Sudden drops in personal income for young adults have been linked to increased risk of developing cardiovascular diseases such as heart attack, stroke and heart failure compared to people with less variation, according to a study published in the American Heart Association’s journal Circulation.
The researchers, in the study that began in in 1990, measured income drop as a decrease of 25 percent or more and looked at cardiovascular events among participants that led to death or illness between 2005 and 2015.
The researchers found that the biggest fluctuations in personal income were significantly associated with nearly double the risk of death and more than double the risk for cardiovascular diseases, such as heart attacks, strokes, heart failure or death during the following 10 years compared to a similar group of people with less fluctuation in personal income.
According to the study, income fluctuations were more prevalent among black people and women.
“Income volatility presents a growing public health threat, especially when federal programs, which are meant to help absorb unpredictable income changes, are undergoing continuous changes, and mostly cuts,” study lead author Tali Elfassy, PhD, assistant professor at the University of Miami Miller School of Medicine in Florida said in a press release.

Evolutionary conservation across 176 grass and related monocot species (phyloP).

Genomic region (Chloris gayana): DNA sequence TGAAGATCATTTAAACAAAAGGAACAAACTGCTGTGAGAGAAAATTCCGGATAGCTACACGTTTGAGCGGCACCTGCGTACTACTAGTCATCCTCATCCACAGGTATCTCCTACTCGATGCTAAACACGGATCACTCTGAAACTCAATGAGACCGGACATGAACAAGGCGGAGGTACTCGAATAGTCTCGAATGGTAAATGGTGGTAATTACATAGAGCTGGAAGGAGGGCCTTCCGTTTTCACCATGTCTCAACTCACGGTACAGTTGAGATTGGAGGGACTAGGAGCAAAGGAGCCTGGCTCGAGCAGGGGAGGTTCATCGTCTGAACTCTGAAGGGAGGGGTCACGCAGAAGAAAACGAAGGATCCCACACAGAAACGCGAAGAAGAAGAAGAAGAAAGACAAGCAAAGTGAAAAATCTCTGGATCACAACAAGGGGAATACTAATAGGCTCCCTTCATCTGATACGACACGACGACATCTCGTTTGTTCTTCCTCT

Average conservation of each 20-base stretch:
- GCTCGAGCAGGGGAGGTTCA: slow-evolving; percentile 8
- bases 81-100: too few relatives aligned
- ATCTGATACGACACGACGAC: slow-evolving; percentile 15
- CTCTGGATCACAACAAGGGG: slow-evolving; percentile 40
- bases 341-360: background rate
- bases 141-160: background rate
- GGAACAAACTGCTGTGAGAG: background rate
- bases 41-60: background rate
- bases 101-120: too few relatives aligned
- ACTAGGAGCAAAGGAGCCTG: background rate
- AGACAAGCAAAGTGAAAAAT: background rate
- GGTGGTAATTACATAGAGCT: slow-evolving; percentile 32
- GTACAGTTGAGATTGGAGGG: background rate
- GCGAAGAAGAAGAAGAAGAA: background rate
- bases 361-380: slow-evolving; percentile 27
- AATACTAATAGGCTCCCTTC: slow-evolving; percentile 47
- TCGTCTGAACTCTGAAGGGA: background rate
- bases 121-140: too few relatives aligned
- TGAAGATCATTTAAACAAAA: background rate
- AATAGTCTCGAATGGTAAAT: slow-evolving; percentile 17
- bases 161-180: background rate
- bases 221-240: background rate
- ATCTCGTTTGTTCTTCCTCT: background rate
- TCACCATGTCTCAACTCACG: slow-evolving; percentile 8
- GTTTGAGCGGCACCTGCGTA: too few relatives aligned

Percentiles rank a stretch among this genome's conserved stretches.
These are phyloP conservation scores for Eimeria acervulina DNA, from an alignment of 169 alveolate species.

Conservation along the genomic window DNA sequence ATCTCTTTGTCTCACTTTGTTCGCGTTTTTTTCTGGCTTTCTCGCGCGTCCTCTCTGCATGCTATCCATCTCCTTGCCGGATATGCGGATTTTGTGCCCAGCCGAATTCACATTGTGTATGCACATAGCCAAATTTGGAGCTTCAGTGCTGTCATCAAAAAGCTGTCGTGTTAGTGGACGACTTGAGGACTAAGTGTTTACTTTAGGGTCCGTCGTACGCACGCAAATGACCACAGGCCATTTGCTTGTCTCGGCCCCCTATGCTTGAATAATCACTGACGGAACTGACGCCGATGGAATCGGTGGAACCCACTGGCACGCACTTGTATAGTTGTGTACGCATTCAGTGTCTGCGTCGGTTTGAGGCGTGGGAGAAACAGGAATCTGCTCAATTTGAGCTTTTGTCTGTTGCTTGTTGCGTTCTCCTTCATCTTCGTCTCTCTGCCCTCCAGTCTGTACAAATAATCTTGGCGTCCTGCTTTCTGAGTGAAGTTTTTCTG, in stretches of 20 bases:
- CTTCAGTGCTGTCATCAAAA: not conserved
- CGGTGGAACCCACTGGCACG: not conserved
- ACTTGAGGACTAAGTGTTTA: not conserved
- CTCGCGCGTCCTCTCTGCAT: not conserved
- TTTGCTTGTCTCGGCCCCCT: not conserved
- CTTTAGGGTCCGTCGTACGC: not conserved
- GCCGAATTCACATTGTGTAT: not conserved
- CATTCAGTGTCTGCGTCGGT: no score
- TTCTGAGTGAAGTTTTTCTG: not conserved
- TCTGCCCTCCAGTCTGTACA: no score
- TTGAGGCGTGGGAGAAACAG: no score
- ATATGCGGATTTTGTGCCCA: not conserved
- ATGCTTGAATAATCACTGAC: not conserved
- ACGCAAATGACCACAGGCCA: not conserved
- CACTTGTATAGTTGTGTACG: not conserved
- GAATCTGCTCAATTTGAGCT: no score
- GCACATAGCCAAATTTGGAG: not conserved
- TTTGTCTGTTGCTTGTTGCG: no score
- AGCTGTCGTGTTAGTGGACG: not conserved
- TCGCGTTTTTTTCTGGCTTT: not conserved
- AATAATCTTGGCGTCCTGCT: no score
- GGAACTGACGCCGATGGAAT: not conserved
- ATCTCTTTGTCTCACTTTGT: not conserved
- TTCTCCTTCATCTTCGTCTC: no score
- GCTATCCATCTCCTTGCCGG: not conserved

The study focused on people aged between 23 and 35, living in Birmingham, Ala., Minneapolis, Minn., Chicago, Ill. and Oakland, Calif.
Overall, about one in four deaths in the United States results from heart disease. High blood pressure, high cholesterol and smoking all contribute to the condition.
“While this study is observational in nature and certainly not an evaluation of such programs, our results do highlight that large negative changes in income may be detrimental to heart health and may contribute to premature death,” Elfassy said.